China has introduced new rules banning non-official pilgrimages to Mecca, a move observers said was another attempt by the Communist Party to control religious affairs.
In rules issued on Monday for the Muslim pilgrimage, known as the haj, the State Administration for Religious Affairs said all such trips to Saudi Arabia must be arranged by the Islamic Association of China, an organisation controlled by the party’s international outreach arm, the United Front Work Department.
Independent personal pilgrimages are not allowed.
“The association should educate haj attendees on patriotic and safe behaviour, strengthen the management of attendees, and prevent the infiltration of religious extremist thinking and behaviour that endangers national security,” the administration said in the rules.
Human rights groups estimate that more than 1 million Turkic-speaking Uygur people and other Muslim minorities have been held in internment camps and some subjected to forced labour.
Beijing says the camps are vocational centres to combat extremism.
Nury Turkel, a Uygur-American rights advocate who serves on the US Commission on International Religious Freedom, said that banning “illegal hajs” and allowing only official pilgrimages to Mecca had been a policy since 2005 but the new rules now specified how the Chinese authorities would select haj participants.
Only pilgrims who are “patriotic”, “law-abiding”, have “good behaviour” and can fund the trip on their own will be approved, according to the regulation.
“The measures impose a political test for Muslims who want to go on the pilgrimage. It is highly likely that the government discriminates against certain Muslim groups because of this political test – particularly Uygur Muslims, which is not a new phenomenon,” Turkel said.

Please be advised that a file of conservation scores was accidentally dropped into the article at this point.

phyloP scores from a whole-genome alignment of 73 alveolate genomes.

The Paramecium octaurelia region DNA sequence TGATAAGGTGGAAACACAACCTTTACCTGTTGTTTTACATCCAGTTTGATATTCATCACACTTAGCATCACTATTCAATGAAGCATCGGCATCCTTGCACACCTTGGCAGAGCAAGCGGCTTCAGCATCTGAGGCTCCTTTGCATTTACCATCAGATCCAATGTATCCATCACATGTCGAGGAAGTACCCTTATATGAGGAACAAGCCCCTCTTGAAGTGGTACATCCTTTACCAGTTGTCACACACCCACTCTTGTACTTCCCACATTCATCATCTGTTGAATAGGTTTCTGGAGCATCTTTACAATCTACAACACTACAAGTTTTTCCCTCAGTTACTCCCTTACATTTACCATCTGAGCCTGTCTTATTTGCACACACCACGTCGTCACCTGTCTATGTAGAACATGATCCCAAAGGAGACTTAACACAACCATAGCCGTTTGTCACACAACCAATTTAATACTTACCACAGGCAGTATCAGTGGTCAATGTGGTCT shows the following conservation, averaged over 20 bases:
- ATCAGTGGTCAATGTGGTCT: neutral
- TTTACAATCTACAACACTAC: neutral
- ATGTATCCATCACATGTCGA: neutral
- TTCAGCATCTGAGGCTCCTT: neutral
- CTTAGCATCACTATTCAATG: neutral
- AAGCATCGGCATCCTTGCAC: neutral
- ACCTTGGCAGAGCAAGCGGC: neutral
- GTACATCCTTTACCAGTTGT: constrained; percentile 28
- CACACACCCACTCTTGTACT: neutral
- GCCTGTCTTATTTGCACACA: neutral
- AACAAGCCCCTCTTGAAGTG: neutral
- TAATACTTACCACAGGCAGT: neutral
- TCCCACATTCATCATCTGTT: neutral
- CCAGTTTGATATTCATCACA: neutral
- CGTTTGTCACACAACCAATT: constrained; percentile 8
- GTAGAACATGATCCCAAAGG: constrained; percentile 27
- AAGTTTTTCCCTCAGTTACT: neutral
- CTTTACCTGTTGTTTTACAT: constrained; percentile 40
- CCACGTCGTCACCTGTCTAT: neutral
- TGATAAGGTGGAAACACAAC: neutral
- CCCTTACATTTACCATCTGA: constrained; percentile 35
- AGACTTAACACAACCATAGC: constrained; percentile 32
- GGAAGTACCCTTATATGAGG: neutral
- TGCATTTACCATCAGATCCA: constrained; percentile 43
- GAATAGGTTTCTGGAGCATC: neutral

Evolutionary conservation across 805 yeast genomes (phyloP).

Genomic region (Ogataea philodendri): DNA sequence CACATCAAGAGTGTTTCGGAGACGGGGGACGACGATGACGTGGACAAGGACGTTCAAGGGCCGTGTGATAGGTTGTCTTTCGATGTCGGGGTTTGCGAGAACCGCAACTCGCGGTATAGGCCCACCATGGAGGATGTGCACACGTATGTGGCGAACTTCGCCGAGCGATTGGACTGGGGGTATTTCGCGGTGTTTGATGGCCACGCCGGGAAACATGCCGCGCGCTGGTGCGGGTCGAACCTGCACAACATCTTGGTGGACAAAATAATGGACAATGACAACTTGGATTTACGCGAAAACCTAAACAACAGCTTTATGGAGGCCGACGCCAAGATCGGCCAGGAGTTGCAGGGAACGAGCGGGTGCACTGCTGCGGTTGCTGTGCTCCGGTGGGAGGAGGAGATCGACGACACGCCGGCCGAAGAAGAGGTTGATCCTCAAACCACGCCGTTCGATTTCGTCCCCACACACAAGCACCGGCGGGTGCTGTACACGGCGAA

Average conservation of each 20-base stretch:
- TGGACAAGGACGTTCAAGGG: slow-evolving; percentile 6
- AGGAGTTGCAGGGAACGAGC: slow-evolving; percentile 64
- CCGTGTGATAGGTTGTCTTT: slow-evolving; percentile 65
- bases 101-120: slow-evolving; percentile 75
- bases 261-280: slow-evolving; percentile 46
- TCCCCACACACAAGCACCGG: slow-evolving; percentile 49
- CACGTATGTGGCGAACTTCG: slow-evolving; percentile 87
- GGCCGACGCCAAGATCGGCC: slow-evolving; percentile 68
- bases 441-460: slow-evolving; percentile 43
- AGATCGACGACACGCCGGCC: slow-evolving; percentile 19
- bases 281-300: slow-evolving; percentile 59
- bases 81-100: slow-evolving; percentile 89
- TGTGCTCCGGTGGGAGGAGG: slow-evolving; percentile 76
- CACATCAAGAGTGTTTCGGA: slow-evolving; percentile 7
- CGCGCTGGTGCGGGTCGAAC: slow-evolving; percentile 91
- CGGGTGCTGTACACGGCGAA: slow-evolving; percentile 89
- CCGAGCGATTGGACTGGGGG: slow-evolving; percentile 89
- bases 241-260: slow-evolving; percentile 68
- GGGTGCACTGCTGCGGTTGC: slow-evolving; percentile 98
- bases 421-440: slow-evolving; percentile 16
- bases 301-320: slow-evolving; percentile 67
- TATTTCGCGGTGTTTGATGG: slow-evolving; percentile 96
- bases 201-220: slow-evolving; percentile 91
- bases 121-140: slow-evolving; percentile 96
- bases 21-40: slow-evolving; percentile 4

The haj is a religious duty that Muslims are required to complete once during their life.
It is one of the five pillars of Islam along with the profession of faith, prayer, charity, and fasting.
Centrally organised haj for Chinese Muslims began in 1985, when a quota and payment system was set up. The system focused on areas with significant Muslim populations such as Xinjiang, Gansu, Ningxia, and Qinghai, according to the religious affairs administration.
Private trips were possible but difficult to arrange without the proper paperwork because the Saudi government also bans what it deems an “illegal haj”.
Turkel said Chinese authorities had harassed and even tortured Muslims who made independent pilgrimages.
He also said Uygurs accounted for a small proportion of participants on approved haj trips because of official limitations, problems getting passports and a requirement that Uygur pilgrims be at least 60 years old.
In 2017, out of an estimated 12,000 Muslims who went on the government-organised haj, only 1,400 were Uygurs even though they are the second-largest Muslim group in China, according to the Society for Threatened Peoples, a rights group based in Germany.
Courtesy – SCMP